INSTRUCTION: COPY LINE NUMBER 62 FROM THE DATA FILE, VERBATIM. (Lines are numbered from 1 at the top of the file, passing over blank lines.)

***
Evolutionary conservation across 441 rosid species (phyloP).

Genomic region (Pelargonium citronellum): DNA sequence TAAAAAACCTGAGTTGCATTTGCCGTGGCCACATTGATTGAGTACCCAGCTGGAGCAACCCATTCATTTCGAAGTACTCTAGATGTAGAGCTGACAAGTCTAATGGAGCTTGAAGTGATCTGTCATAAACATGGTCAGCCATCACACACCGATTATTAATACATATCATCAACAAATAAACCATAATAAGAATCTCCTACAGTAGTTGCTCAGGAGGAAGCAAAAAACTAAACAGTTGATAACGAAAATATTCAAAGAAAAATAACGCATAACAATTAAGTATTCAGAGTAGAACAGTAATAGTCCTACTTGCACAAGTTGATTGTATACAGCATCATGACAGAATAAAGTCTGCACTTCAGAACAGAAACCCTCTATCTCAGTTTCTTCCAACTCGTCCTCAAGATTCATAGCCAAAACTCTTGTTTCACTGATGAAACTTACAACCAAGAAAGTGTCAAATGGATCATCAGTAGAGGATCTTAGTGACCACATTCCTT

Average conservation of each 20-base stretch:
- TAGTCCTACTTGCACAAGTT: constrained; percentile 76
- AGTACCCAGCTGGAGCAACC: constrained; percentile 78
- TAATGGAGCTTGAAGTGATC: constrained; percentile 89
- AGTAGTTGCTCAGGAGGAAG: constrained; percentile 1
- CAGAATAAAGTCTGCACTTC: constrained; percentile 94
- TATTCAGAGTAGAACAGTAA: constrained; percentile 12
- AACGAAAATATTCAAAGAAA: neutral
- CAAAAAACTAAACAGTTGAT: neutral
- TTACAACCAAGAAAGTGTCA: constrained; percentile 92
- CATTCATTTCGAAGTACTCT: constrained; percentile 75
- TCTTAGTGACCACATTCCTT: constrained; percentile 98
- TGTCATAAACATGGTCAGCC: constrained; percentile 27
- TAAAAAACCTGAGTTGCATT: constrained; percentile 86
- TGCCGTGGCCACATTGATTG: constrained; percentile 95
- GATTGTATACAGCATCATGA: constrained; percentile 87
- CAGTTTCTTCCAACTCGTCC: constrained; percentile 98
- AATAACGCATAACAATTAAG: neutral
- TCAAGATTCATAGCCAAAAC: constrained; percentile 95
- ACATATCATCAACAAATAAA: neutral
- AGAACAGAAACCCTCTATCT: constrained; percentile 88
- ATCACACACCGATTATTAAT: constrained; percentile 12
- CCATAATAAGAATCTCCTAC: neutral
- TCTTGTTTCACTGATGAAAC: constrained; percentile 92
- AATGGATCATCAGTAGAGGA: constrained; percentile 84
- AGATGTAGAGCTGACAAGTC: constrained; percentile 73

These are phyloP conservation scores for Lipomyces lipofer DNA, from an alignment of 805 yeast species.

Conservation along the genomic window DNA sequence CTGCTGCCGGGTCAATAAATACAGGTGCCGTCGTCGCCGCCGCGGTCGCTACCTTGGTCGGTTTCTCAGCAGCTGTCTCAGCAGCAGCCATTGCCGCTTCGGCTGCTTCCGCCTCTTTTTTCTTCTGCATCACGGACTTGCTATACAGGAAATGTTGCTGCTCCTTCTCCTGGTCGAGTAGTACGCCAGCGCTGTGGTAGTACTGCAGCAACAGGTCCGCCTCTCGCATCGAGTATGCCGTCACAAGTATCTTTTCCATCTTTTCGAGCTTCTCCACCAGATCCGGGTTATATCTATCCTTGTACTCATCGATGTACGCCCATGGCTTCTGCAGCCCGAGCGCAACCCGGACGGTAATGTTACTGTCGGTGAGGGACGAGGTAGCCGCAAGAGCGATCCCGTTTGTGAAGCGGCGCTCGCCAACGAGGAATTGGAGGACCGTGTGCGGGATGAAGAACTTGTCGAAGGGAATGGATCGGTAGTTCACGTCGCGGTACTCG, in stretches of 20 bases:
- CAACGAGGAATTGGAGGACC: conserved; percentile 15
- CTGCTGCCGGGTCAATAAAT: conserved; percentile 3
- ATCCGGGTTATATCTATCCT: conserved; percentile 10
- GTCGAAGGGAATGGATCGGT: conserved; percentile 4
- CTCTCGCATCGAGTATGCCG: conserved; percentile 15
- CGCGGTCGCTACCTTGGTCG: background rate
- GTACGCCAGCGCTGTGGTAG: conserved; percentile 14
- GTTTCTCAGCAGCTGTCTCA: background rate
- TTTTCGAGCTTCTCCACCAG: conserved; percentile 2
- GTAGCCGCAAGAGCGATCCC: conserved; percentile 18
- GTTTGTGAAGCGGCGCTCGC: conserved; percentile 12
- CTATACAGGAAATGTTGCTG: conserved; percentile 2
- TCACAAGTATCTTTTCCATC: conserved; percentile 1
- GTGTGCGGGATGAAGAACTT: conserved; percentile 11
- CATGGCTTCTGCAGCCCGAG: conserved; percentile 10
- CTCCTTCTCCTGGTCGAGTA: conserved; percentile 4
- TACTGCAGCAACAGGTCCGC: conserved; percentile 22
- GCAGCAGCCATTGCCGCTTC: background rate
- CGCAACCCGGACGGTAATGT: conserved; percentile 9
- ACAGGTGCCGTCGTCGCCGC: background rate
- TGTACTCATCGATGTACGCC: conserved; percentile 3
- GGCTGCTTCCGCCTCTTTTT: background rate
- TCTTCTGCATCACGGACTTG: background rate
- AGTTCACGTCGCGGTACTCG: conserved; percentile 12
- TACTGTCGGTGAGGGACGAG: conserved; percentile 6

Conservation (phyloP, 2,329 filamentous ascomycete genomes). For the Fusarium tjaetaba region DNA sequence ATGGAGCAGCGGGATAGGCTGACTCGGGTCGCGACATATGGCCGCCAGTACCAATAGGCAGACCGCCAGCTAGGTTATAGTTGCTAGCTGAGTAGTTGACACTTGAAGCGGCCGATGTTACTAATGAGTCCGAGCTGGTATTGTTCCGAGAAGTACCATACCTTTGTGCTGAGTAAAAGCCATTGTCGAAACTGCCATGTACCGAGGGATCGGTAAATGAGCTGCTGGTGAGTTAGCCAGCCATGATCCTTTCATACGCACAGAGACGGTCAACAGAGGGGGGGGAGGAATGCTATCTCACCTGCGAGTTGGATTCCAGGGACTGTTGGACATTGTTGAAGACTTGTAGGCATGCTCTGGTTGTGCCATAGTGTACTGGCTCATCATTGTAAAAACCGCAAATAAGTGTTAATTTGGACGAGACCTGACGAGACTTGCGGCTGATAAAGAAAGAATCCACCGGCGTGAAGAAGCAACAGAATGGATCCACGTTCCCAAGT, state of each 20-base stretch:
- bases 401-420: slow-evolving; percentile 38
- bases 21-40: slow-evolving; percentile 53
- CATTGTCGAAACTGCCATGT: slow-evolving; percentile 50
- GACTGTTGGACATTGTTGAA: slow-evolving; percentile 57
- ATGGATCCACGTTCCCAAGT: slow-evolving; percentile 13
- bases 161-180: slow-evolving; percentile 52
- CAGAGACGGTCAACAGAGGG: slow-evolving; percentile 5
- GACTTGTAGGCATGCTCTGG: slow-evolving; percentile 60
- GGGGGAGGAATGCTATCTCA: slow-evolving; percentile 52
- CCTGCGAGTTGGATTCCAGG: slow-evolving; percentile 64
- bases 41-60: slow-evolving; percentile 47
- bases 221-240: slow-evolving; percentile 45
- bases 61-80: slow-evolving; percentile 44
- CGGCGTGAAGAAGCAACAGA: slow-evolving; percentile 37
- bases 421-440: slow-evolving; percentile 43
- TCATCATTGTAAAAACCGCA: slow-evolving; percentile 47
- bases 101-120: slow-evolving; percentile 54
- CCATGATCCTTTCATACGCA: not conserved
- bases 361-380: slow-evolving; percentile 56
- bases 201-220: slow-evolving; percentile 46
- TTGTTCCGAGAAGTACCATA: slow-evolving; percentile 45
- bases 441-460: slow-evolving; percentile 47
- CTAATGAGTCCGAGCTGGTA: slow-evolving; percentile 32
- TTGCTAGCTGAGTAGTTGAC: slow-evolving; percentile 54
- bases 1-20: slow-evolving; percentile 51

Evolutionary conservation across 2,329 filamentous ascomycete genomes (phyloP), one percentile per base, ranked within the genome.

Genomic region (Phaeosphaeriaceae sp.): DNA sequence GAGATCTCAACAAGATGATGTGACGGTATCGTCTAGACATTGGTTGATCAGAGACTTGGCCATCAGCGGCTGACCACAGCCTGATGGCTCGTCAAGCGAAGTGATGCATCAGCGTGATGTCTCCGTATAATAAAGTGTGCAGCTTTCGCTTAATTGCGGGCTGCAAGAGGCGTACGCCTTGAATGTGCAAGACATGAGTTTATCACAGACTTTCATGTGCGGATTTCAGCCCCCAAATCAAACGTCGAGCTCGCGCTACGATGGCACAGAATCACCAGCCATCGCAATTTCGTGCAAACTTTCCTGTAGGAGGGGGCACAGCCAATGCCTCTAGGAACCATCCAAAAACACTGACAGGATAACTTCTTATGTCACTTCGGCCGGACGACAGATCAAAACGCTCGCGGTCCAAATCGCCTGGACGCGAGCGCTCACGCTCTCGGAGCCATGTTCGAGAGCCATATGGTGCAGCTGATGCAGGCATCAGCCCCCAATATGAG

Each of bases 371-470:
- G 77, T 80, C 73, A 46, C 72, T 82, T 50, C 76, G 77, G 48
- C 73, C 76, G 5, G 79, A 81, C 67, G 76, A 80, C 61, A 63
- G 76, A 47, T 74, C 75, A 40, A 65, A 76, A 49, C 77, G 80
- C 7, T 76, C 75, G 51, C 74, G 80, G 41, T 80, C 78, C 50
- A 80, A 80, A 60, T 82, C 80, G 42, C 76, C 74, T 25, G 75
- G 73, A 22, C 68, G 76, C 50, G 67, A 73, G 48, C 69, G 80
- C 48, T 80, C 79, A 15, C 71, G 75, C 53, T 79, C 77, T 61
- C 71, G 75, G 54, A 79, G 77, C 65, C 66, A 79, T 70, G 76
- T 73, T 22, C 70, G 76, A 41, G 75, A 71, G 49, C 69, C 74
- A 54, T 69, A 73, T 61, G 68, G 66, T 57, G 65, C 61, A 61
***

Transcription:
- bases 161-180: slow-evolving; percentile 52